Thursday, March 19, 2020

How The 12-Week Year Can Help You Write Your Novel

productivity, writing a novel, how to write faster
By Rochelle Melander, @WriteNowCoach

Part of The Writer’s Life Series

JH: Finding a writing schedule that works is often harder than writing the actual novel. Rochelle Melander shares thoughts on a 12-week process that can keep your focused and productive.

Write Now! Coach Rochelle Melander is a certified professional coach, experienced book strategist, and the author of eleven books, including, Level Up: Quests to Master Mindset, Overcome Procrastination and Increase Productivity. She provides solutions for people who feel stuck, overwhelmed or confused by the writing and publishing process. She is the founder of Dream Keepers, a writing workshop that supports children and teens in finding their voice and sharing their stories. Sign up for her Write Now! Tips Ezine at

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Take it away Rochelle…

A few years ago, fresh from a visioning weekend, I created an ambitious writing and business schedule for the year. I made an Excel spreadsheet and listed everything I hoped to develop that year including blog posts, business programs, and book projects. I color coded each project and laid out a beautiful plan.

But it didn’t work. Three months into the year, I hadn’t made significant progress on any of my projects.

Where did I go wrong?

I had too many projects. I did not have clear, actionable steps. Every time I looked at the spreadsheet, I felt overwhelmed.

Clients often approach me with a similar problem: they have a book they want to get done this year. They’re also launching a podcast and working part time. But they haven’t made progress on any of their projects. Can I help them finish something?

You bet. But it won’t be easy.

In order to finish that book, they need to let go of all of their other projects. For now.

productivity, writing a novel, how to write faster
This process is explained well in the book, The 12-Week Year: Get More Done in 12 Weeks than Others do in 12 Months by Brian P. Moran and Michael Lennington. The authors recommend that we look at our vision and choose one project to focus on each quarter. The idea comes from a sports training practice called periodization. In this practice, athletes focus their training on a specific skill or discipline for 4-6 weeks. The tool allows the athlete to make significant progress over a short period of time.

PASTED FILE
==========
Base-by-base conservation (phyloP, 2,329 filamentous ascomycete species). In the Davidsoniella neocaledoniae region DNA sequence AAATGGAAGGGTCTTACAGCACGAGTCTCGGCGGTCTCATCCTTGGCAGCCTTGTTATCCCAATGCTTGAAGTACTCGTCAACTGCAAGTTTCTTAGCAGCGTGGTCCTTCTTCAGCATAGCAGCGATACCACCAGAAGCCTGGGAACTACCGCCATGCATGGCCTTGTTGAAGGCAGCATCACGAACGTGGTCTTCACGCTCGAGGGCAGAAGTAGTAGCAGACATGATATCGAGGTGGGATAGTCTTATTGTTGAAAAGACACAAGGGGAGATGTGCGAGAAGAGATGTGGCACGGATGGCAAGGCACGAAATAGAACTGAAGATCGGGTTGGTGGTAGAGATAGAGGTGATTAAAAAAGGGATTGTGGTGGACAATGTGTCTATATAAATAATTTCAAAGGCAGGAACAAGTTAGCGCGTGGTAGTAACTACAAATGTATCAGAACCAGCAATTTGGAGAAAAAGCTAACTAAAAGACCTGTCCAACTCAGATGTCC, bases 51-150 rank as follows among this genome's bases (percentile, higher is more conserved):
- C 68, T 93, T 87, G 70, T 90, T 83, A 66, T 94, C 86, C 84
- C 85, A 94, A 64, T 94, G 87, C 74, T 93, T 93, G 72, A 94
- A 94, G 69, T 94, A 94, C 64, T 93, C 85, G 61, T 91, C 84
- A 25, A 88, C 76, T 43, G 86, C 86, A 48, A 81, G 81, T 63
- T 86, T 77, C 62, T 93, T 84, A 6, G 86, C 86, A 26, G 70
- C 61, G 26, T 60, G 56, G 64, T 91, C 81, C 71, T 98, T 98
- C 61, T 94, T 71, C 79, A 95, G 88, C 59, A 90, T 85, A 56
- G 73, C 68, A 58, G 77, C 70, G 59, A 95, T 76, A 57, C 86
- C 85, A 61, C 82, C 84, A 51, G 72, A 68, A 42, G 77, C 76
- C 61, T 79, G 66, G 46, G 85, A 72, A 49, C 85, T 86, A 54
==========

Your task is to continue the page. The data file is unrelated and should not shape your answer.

The 12-Week Year provides an opportunity for focused writing on a single project, increasing your chances of being successful. Here’s how it works:

1. Choose a single project

Stop thinking you can get it all done. Instead, imagine what it would be like to complete a single project in the next three months. What do you want to have done by the end of June?

Pro Tip: Consider what you will need to let go of to complete this project. Do you need to take a break from another writing commitment? Can you let go of social media updates for the next three months? Is there anything else that could be put on hold for three months?

(Here's more on Heads or Tails? Choosing What Story Idea to Work on Next)

2. Make a plan

productivity, writing a novel, how to write faster, the 12 week year
Rochelle Melander
How much time will you need to write your book over the next 12 weeks? Remember, when we’re writing a book, we need more than just writing time. We need time to research and outline. We need time to daydream, ponder, and imagine what might happen next.

Get specific. How much time do you need to plan the book? How many scenes or chapters will you need to write each week? Do you need to build in time for anything else?

Schedule time. Schedule blocks of time to work on your book. Know when and where you will write each week. Then, once a week, decide what you will write during each session.

Pro Tip. The authors recommend that people build in “buffer blocks”—sections of time dedicated to doing daily tasks like answering email, exercising, meal prep, and more. They also suggest having “breakout blocks”—free time dedicated to enjoying life. I’ve discovered that breakout blocks are essential to the writing process—they give your brain time to rest and often lead to aha moments.